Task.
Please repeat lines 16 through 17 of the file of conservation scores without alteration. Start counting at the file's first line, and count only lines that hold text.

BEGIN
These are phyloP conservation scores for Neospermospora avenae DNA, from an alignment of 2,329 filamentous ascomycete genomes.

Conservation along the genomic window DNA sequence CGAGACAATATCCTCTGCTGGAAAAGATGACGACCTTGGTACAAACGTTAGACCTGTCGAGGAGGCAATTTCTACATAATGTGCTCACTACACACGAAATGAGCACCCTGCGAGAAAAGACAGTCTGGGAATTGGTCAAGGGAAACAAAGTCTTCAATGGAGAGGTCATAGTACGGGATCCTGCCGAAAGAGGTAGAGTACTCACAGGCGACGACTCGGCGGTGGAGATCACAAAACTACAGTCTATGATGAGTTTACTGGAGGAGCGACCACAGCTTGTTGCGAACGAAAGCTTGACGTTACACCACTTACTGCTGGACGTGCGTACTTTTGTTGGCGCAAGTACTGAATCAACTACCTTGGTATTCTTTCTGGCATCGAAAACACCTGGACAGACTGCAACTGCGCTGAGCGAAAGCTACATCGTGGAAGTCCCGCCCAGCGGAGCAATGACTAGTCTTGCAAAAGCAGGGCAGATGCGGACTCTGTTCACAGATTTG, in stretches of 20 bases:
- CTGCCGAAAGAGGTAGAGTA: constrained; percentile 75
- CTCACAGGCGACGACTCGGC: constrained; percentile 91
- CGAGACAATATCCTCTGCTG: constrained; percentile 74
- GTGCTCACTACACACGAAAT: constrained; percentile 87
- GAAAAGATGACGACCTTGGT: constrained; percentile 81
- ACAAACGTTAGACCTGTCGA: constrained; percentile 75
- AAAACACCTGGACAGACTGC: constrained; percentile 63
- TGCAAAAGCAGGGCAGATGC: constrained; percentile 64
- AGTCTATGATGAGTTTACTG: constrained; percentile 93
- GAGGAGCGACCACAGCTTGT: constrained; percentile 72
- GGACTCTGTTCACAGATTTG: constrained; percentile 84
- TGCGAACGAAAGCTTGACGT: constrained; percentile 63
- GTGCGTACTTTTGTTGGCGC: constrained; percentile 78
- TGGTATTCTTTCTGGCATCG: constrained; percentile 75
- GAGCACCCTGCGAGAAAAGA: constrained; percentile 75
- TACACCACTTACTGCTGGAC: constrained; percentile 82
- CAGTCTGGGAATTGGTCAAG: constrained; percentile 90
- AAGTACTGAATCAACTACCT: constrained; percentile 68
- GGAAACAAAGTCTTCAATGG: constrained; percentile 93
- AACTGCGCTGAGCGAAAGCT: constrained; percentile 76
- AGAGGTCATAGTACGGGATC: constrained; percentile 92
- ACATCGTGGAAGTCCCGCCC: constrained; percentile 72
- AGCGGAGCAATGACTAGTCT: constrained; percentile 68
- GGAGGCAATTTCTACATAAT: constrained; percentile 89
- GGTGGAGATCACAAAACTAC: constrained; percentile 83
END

- TGGTATTCTTTCTGGCATCG: constrained; percentile 75
- GAGCACCCTGCGAGAAAAGA: constrained; percentile 75